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"your users are out of order, click re-order to fix" - what exactly does this mean and why does it effect a programs ability to load?

OS: Windows 7 64 bit ultimate edition

What does it mean when right-clicking on a file and clicking on security you see a message that says this "your users are out of order, click re-order to fix".

What exactly does it mean that users are out of order and how could this prevent a program from working properly? Please let me know if you need more info to answer this and I will provide it.

Thank you

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2  
Can you give a screenshot of this message? (If you punch "click re-order to fix" into Google, this question is the only hit. So I'm suspecting you either have some very unusual software installed or are misreading/miscopying the message.) –  David Schwartz Apr 27 '12 at 21:15
    
The order of user list entries is not relevant to SAM resolution or the ACL. Also, I have never heard of this message. –  Falcon Momot Apr 27 '12 at 21:30

2 Answers 2

up vote 4 down vote accepted

Windows ACLs are applied in a certain order to be effective. Back in the WinNT and Windows 2000 days, the command-line utilities to modify file-permissions could cause problems if you blindly added/removed things. For example, if you were granting a group Modify permissions when they'd previously been granted R/O, it would add a second ACL with Modify and the ACL list would still have both.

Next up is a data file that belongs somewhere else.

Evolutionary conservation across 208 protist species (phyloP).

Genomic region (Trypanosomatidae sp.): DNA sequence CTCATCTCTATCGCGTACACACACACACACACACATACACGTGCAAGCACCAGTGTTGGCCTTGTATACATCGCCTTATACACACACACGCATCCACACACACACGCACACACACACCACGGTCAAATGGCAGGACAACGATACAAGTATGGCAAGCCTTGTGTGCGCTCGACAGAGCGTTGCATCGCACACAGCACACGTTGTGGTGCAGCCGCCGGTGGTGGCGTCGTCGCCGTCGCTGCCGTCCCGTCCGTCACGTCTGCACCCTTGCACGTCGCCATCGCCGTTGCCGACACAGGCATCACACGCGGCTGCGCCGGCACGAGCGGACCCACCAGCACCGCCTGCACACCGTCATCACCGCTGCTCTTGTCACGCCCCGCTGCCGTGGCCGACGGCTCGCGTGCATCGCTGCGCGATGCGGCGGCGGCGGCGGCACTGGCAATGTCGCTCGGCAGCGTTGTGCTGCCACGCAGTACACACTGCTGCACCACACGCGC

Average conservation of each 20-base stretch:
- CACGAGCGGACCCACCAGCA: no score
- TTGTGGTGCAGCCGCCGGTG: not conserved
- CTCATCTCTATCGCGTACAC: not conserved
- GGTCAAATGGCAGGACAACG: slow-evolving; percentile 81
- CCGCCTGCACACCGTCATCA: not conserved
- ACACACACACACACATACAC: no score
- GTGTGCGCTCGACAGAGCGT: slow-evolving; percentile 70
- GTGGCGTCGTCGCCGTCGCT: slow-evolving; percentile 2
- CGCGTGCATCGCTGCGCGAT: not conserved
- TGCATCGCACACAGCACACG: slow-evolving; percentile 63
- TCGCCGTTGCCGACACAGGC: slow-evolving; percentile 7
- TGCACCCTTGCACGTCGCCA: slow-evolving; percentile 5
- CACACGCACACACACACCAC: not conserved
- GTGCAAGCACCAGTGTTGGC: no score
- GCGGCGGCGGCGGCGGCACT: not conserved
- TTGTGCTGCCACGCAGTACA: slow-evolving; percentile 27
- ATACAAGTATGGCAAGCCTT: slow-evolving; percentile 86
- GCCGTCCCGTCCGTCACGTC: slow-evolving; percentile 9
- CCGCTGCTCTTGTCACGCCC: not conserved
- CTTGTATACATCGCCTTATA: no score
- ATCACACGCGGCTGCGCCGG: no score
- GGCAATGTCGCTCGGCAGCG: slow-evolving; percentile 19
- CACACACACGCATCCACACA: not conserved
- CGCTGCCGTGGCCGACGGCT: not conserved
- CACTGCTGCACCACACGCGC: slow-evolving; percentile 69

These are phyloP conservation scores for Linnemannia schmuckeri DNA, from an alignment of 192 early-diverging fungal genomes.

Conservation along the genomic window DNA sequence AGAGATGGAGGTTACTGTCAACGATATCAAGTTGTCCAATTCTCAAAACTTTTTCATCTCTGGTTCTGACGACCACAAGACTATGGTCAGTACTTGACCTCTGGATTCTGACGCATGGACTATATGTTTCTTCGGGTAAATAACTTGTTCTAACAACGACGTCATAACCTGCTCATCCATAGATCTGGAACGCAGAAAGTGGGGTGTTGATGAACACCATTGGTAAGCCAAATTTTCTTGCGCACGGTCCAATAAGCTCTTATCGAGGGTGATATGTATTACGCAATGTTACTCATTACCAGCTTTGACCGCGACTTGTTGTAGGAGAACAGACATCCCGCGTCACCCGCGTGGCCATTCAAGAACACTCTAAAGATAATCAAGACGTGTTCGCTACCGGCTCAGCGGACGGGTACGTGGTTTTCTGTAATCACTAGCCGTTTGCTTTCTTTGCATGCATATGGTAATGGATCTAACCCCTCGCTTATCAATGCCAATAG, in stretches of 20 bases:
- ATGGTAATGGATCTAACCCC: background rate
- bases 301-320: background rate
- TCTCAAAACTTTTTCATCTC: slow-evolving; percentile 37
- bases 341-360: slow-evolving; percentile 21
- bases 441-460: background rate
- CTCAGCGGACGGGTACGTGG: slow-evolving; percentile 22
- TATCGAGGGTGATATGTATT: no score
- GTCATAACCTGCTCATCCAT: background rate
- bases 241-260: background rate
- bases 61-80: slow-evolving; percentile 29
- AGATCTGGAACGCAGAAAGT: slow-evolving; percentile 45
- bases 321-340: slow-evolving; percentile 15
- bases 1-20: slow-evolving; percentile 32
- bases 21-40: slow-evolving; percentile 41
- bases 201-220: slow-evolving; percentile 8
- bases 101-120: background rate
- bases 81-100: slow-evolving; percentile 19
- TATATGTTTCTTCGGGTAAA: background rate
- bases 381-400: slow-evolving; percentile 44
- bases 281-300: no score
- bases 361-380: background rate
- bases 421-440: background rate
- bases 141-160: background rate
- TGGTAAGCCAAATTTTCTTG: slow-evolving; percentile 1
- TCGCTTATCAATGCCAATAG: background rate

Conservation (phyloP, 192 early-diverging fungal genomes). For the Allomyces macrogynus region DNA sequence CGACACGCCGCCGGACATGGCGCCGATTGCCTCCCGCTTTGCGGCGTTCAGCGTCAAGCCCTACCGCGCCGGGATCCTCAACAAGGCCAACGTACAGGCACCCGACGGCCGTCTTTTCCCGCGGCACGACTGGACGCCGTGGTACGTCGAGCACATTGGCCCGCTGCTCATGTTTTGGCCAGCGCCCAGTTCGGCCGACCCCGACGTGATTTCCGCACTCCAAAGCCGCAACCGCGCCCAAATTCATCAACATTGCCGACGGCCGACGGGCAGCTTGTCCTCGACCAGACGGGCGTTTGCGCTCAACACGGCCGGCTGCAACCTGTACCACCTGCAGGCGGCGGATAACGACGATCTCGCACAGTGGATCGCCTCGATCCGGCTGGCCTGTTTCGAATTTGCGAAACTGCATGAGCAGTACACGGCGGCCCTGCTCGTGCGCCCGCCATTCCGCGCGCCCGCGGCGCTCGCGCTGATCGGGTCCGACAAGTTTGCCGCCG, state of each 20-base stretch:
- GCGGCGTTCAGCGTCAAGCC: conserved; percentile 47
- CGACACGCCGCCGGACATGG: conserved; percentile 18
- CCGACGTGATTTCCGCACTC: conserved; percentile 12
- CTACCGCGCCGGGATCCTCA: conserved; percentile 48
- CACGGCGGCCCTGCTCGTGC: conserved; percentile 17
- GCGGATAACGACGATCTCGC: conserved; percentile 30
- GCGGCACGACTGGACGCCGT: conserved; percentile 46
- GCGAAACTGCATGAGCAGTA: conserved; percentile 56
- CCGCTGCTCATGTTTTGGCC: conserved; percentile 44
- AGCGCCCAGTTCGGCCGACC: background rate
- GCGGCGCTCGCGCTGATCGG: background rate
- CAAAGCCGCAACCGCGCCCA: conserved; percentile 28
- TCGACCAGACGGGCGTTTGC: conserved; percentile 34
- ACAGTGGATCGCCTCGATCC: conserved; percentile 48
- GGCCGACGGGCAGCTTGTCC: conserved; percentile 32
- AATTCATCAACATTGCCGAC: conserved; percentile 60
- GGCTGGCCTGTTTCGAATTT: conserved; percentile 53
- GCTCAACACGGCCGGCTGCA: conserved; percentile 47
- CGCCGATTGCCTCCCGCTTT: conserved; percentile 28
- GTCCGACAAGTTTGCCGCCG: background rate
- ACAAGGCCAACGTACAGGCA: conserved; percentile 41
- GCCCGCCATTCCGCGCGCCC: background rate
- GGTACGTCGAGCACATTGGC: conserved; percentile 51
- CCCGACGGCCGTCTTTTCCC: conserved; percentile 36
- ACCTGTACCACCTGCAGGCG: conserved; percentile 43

They've since fixed this in the command-line utilities. However, this means that the various other utilities over the years have had to be modified to handle the old-broken behavior, and that's the dialog you see when you encounter it.

It is safe to click 'Fix'.

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Thanks! This makes perfect sense. I didn't mention it but users were given permissions via a script which used command line but in the same way as win xp. That must have done it. Thanks! –  Patrick Apr 28 '12 at 2:21

It means that the people using the system are not behaving correctly (usually with issues like PEBKAC, ID-10t or layer 8 failures). These users are often not salvageable, and so you need to order new users from Microsoft to replace them in order to remove the errors and restore normal operation. Disposing of the old users can be a hassle however, since they do not have self-shutdown functionality. RFC1097 can be useful if the interface protocol is telnet, but this isn't usually the case nowadays. One often has to resort to bruteforce methods, but RFC3251 can be used to perform this remotely which helps to avoid the mess.

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I have to admit... I couldn't stop smiling after this answer –  Patrick Apr 28 '12 at 2:19

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